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  3.   bigeyes31 says:
    Posted: 23 Feb 10

    I personally think it's okay to take a break from working only after much planning and discussion with your spouse. It's not a good idea to not gain some sort of skill, trade or degree in favor of stories of a fairytale lifestyle that's been fed to little girls from birth though. It's never smart to put all of your eggs in one basket. Preparing for the what if's in life are just as important, if not more important that picking out the wedding cake and dress....(sarcasm),those are apart of the "fantasy". The realities are divorce, separation,death and financial ruin,etc. I don't think men really like that suzy home-maker idea anymore. I think that most men would appreciate a woman contributing so he doesn't have to work so hard. Seeing you sitting on the couch everyday when he arrives from home will get very old, very quickly. I think a man will become resentlful of you. I personally, don't mind a man taking a break from work if he's going back to school, venturing out to start his own business or even if he is completely stressed out and needs a break, but it has to be well planned. Things like having saved money, a time-table,etc., are some of the plans that need to be discussed and thought out if it were my spouse.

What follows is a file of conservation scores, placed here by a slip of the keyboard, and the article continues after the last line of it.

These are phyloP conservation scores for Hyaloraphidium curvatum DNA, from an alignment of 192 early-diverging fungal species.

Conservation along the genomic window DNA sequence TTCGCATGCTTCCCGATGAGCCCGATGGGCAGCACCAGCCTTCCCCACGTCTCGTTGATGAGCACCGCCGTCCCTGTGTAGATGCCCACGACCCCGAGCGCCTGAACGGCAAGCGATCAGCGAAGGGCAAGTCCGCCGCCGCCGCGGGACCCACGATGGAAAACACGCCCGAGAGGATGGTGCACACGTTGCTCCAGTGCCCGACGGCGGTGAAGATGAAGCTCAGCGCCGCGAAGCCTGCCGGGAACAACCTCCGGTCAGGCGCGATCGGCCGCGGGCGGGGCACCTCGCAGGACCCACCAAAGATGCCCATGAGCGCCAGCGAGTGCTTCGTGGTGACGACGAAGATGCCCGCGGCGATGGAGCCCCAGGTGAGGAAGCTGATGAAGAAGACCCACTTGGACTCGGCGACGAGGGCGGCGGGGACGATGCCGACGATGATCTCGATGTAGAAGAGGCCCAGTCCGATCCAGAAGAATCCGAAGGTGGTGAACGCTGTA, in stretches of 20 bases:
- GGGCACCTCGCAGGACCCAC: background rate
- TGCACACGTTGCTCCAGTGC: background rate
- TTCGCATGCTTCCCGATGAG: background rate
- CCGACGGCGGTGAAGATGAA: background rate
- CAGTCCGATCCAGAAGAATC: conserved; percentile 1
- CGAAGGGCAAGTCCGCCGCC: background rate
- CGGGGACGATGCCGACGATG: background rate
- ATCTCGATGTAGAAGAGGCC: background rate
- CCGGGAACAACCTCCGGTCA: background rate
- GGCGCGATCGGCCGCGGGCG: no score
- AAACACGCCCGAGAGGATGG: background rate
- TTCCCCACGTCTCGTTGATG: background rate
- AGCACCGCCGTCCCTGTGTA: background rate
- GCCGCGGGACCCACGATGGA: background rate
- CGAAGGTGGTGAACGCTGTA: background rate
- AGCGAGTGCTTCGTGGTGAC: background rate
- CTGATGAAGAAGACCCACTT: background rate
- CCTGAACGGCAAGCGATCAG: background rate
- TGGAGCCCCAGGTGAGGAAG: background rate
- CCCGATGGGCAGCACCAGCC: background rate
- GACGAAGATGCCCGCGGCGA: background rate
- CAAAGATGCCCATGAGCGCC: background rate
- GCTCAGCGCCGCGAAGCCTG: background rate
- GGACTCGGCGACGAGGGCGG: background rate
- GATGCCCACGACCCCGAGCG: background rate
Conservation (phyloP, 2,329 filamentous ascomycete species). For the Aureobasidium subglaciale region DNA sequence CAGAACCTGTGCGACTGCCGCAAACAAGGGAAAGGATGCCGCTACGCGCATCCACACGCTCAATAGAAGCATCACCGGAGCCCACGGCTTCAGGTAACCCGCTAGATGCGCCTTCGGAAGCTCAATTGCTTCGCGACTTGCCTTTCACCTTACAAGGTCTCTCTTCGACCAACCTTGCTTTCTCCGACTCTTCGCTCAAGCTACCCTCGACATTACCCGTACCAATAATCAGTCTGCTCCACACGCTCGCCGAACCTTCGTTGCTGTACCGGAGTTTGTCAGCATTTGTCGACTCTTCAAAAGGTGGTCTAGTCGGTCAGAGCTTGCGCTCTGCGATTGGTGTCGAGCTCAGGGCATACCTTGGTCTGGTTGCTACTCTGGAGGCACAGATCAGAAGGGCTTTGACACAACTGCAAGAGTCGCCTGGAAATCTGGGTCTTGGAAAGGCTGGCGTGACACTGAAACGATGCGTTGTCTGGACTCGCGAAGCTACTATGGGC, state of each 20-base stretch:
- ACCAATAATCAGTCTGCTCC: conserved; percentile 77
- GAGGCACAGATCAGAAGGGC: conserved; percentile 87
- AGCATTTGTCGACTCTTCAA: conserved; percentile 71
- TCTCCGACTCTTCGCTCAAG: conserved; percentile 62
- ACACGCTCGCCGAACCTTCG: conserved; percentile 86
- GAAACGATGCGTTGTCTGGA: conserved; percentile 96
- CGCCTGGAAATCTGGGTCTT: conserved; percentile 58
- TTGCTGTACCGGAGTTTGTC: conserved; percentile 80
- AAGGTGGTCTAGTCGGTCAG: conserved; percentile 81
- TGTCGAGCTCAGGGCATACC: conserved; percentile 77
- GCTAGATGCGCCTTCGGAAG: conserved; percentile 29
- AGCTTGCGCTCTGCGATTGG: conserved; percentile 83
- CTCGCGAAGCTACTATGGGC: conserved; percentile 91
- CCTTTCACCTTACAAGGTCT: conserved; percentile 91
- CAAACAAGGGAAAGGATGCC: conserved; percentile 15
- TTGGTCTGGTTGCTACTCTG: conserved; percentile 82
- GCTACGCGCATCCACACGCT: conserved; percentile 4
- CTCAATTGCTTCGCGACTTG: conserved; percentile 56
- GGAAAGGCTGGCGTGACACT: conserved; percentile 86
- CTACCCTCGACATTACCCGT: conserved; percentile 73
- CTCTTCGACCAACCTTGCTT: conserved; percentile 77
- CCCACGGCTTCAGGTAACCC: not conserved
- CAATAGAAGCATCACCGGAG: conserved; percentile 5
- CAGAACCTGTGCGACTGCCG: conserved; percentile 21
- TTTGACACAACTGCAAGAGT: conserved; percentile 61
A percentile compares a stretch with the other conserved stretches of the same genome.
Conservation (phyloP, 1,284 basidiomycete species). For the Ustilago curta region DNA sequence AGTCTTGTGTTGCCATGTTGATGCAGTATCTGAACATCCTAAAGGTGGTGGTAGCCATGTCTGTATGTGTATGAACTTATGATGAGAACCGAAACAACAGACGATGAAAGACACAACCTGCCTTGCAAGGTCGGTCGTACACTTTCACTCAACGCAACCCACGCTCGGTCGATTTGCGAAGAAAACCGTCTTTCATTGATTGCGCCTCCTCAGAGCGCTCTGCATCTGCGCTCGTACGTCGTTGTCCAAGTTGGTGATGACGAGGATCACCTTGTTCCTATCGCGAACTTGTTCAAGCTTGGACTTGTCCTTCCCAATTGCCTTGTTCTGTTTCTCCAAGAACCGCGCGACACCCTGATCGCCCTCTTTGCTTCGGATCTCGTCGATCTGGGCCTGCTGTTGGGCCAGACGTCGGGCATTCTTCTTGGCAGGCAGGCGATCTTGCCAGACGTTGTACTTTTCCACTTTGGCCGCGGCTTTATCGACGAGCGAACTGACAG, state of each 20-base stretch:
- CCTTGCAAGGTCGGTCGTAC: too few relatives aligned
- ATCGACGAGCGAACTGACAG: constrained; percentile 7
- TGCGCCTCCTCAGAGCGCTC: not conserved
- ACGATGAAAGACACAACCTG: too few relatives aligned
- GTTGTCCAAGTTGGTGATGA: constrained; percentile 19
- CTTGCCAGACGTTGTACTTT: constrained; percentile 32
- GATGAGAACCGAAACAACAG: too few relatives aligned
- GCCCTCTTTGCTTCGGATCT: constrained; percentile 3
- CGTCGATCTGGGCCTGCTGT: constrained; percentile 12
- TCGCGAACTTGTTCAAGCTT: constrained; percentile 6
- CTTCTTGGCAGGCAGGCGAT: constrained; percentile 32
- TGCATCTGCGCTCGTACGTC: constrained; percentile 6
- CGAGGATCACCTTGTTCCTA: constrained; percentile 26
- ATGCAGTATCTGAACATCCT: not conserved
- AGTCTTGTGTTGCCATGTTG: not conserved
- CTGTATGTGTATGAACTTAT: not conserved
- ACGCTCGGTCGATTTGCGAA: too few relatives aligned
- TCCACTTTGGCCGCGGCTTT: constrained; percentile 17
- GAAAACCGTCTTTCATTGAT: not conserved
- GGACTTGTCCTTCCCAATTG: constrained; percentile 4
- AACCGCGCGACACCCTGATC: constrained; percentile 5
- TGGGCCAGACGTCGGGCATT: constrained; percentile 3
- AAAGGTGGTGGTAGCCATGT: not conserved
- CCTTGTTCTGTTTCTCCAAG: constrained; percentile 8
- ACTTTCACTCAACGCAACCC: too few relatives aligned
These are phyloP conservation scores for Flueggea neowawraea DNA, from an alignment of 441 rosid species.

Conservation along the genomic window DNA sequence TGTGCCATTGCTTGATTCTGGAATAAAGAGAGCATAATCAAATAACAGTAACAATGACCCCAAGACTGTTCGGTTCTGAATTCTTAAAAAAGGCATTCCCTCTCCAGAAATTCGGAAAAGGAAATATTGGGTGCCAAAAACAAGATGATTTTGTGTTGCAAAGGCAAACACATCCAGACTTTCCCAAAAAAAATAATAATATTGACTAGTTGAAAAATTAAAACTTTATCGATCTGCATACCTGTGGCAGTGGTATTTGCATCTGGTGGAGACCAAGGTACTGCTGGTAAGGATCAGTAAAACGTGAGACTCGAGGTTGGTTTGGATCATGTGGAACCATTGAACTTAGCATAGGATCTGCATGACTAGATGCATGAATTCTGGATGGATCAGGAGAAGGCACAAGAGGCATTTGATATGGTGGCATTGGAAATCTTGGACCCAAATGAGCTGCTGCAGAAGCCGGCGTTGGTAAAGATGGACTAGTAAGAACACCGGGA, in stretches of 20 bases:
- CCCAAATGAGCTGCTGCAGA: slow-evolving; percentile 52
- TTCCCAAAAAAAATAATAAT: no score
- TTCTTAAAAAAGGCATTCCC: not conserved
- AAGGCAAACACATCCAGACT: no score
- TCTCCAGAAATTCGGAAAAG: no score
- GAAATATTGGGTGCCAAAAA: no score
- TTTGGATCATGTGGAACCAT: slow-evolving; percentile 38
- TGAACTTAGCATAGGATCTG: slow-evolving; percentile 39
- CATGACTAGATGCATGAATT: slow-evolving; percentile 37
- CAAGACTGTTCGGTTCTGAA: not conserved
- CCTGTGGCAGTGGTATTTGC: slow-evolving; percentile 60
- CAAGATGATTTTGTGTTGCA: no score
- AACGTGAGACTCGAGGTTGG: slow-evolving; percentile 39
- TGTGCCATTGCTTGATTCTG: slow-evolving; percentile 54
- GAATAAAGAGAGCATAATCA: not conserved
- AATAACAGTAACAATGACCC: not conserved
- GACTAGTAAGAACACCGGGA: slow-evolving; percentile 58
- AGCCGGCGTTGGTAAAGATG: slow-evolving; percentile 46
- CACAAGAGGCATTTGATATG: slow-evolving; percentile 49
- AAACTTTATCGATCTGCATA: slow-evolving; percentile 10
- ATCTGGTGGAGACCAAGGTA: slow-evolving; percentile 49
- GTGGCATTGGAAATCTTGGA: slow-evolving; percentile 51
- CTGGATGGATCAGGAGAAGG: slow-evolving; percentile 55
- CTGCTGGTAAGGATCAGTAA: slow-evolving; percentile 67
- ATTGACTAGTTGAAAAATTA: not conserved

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  4.   Smile4242 says:
    Posted: 31 Mar 09